The big news this holiday season is that UPS and FedEx have missed their holiday delivery schedule, ensuring that some children, as well as adults, will have to wait a day or two longer to receive their gifts. The media was out front with stories featuring irate consumers who felt that paying extra would actually guarantee delivery. I think there is a lesson in here for every consumer, as well as investors.
At the outset, let me say that the delivery companies do a herculean job of handling logistics during a time of transition to an online economy. Their fleets of planes, trucks and employees expands dramatically to handle holiday deliveries during a time of the year when weather can be very challenging. UPS alone was responsible for delivering an estimated 130 million packages during just a single week in December. It is amazing that they can deliver what they do.
The proximate cause for the missed deadline has to do with the shortened buying season this year, plus online retailers trying to buy market share by extending guaranteed delivery deadlines. With retail sales for Christmas week hitting a record $88 billion, it should be no surprise that there could be glitches.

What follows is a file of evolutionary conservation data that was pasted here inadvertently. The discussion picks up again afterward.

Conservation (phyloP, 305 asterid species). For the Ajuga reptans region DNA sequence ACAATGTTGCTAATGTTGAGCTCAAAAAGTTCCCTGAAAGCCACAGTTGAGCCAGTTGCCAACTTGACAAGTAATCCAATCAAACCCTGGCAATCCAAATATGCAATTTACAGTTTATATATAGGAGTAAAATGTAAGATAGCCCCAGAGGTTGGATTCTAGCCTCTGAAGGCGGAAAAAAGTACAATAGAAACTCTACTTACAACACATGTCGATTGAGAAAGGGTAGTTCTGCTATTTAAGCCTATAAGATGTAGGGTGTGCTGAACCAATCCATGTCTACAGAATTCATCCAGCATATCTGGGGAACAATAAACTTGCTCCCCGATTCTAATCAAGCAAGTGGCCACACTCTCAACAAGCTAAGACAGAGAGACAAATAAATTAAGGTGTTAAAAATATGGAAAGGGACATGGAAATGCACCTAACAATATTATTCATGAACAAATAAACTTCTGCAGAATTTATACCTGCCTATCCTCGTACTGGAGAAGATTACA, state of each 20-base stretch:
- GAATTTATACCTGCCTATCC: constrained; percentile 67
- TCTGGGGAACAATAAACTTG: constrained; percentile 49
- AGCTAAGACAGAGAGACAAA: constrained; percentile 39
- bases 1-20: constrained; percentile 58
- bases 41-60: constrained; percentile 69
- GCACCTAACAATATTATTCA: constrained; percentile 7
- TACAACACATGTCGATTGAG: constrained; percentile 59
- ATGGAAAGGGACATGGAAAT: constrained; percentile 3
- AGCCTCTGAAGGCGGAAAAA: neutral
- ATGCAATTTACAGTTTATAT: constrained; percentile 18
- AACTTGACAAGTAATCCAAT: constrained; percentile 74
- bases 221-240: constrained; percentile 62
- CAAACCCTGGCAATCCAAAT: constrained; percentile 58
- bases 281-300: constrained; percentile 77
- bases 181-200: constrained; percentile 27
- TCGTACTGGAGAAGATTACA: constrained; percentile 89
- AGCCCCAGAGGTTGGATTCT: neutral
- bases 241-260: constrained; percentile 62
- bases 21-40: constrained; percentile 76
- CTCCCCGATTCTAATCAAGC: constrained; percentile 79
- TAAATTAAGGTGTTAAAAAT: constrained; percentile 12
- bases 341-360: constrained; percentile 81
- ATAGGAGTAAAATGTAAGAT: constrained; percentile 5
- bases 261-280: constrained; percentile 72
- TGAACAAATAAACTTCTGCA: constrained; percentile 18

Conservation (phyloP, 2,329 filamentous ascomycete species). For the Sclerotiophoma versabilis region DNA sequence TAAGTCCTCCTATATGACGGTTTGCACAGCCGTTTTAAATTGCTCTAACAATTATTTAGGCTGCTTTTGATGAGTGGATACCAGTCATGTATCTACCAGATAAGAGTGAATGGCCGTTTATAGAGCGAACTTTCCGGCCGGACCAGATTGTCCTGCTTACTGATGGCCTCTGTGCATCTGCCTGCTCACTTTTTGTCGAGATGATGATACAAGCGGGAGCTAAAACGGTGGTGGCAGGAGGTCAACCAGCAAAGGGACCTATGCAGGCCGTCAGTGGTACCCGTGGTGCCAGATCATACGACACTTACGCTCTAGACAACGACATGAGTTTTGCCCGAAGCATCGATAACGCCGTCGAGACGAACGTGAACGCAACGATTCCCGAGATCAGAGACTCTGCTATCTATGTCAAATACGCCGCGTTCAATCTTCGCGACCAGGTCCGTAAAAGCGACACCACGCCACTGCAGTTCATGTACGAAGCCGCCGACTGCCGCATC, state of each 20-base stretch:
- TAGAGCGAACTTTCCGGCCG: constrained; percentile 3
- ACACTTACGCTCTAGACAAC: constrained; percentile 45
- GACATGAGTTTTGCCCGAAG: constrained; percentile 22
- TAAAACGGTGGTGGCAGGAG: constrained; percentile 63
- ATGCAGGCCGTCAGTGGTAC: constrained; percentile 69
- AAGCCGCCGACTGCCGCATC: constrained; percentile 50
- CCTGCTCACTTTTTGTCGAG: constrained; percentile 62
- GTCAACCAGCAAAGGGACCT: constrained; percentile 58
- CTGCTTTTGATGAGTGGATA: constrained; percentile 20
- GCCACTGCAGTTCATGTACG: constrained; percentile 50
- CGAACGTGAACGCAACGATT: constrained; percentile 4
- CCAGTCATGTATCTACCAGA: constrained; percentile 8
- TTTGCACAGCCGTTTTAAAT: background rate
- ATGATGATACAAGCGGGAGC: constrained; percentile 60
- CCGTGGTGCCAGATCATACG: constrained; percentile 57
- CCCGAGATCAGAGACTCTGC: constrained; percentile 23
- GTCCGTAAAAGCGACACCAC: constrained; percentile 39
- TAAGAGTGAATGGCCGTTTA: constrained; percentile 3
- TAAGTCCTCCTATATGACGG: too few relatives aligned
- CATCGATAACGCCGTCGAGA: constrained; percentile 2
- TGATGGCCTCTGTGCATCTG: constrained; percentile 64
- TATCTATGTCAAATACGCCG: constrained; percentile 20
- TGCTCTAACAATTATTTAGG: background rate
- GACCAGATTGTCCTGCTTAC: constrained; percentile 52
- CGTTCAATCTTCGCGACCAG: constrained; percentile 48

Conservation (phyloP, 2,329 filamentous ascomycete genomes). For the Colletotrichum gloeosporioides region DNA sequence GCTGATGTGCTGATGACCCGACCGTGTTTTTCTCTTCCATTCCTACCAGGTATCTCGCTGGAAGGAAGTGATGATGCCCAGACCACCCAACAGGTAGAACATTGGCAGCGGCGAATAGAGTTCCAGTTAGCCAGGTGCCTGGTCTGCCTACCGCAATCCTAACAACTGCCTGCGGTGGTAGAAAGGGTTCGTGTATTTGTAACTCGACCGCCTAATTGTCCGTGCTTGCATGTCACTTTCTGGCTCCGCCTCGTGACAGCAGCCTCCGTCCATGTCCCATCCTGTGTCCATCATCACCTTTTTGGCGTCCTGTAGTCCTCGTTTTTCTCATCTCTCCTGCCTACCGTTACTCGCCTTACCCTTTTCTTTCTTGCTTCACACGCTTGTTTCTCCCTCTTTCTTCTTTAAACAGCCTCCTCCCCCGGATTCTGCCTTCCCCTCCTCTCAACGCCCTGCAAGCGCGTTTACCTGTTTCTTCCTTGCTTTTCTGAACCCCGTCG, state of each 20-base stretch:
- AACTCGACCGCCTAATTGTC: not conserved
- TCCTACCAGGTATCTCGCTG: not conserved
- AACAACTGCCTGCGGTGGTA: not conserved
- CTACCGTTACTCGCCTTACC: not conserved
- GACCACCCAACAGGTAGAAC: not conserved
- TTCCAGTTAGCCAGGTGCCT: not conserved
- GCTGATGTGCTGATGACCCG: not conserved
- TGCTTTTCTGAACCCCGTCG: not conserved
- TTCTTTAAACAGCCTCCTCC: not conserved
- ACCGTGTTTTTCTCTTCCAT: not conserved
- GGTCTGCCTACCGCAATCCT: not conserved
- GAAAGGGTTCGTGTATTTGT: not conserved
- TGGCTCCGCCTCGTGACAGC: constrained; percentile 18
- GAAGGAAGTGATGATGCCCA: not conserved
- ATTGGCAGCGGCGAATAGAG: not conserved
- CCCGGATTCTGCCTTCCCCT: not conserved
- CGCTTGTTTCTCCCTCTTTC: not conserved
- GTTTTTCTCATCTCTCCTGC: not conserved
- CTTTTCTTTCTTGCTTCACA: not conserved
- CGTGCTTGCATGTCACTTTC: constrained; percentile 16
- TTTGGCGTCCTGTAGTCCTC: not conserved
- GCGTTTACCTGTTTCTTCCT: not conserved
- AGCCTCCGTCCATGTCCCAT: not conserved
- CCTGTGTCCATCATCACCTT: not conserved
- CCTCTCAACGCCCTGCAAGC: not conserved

The takeaway from this experience is that perhaps we all rely too heavily on the wonders of technology delivering the goods 100% of the time. We expect that all of those servers powering our iPhone apps will work flawlessly all of the time. We have such trust in advanced medical technology that we expect consistently positive outcomes. Sometimes, for whatever reason, the outcomes will not be what we expected.
Many people expect, unrealistically, that their accounts will only remain positive. They think that the job of their financial advisor it to predict when markets will decline, and get them out ahead of the crowd. They may realize that this sounds foolish, yet in their heart of hearts they really think that their advisor will save the day for them. As we reflect on the passing of 2013, pause for a moment to appreciate the miracles we take for granted each day, and have some tolerance for when things do not go as planned.